2017 Geodynamics Program: Ocean Ridges & Mantle Dynamics


Geodynamics Seminar Series
Tuesdays, 1:30 - 2:30 PM
The Carriage House*, Quissett Campus, WHOI

*Unless otherwise noted on speaker schedule below
Geodynamics Seminar Series (pdf format)

DateGuest SpeakerTitle
Feb. 7 Charles Langmuir
Professor of Geochemistry
Department of Earth & Planetary Sciences, Harvard University
Low degree Melts and Their Significance
for MORB, FOZO and OIB
Feb. 14 Mathilde Cannat
Equipe de Géosciences Marines
Institut de Physique du Globe de Paris
Generation of the Oceanic Lithosphere at a Melt-Starved and Ultraslow Mid-Ocean Ridge
Feb. 21 No Class Presidents Day
Feb. 28 Vera Schlindwein
Senior Scientist, Section Geophysics
Alfred Wegener Institute, Germany
Deformation Modes of Magmatic and Amagmatic Lithosphere at Ultraslow Spreading Ridges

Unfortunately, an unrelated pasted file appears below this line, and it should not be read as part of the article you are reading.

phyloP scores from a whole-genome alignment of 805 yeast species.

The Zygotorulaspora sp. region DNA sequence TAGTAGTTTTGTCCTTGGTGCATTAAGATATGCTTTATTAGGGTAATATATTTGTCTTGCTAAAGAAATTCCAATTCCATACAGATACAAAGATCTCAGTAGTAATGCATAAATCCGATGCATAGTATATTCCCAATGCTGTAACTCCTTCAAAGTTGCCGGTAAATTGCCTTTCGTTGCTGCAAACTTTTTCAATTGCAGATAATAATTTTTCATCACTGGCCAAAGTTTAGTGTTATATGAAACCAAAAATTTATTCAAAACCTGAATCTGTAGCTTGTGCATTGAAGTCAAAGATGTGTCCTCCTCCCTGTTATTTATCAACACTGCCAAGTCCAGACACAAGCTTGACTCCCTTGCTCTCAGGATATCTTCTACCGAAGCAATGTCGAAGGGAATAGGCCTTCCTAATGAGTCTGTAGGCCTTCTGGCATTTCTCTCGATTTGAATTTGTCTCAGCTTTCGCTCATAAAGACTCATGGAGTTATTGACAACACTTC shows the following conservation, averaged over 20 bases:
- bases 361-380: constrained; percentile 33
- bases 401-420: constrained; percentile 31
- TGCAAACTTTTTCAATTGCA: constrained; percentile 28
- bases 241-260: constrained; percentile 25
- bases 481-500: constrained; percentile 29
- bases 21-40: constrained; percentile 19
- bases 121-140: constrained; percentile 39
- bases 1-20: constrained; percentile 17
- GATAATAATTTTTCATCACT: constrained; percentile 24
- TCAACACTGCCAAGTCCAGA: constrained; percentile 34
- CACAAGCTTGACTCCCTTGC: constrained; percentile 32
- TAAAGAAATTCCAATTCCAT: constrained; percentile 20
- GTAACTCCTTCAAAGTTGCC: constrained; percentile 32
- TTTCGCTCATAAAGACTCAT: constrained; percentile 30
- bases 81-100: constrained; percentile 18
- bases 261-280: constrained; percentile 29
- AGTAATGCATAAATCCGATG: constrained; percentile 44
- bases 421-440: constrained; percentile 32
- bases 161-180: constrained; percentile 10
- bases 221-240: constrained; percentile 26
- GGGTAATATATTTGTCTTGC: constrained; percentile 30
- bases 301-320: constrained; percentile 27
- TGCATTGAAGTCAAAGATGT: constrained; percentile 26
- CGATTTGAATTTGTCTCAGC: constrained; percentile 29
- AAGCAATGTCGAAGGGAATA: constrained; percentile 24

March 7 Suzanne Carbotte
Lamont-Doherty Earth Observatory
Columbia University
Seismic Imaging of the Erupting East Pacific Rise at 9°50’N: insights into the architecture of mid-ocean ridge magmatic systems and eruption dynamics
March 14
Clark 507
Taras Gerya
Institute of Geophysics
Department of Earth Sciences
Origin and evolution of oceanic ridge-transform patterns and triple junctions: a numerical modeling prospective
March 21 Roger Buck
Lamont-Doherty Earth Observatory
Columbia University

Links Between Magma Supply Axial Relief
and Faulting at Mid-Ocean Ridges

April 4 Henry Dick
Senior Scientist
Geology & Geophysics, WHOI

The Southwest Indian Ridge, Remelting the Gondwanan Mantle

April 11 David Sandwell
Institute of Geophysics & Planetary Physics, Scripps, UC San Diego

Origin of Transform Faults and Gravity Rolls?

April 18 No Class

Patriots Day

April 25

Al Hofmann
Emeritus Director of the Geochemistry Division, Max Planck Institute for Chemistry, Germany

Where Did All the Subducted Sediments Go?

May 2 Enrico Bonatti
Lamont-Doherty Earth Observatory
Columbia University
Transition From a Continental to an Oceanic Rift
in the Northern Red Sea
May 9 Mike Cheadle
Department of Geology & Geophysics
University of Wyoming
Pito Deep - Revisiting Pacific Lower Crust, the 3rd Dimension of Magnetic Stripes & Long, Lost Hydrothermal vents.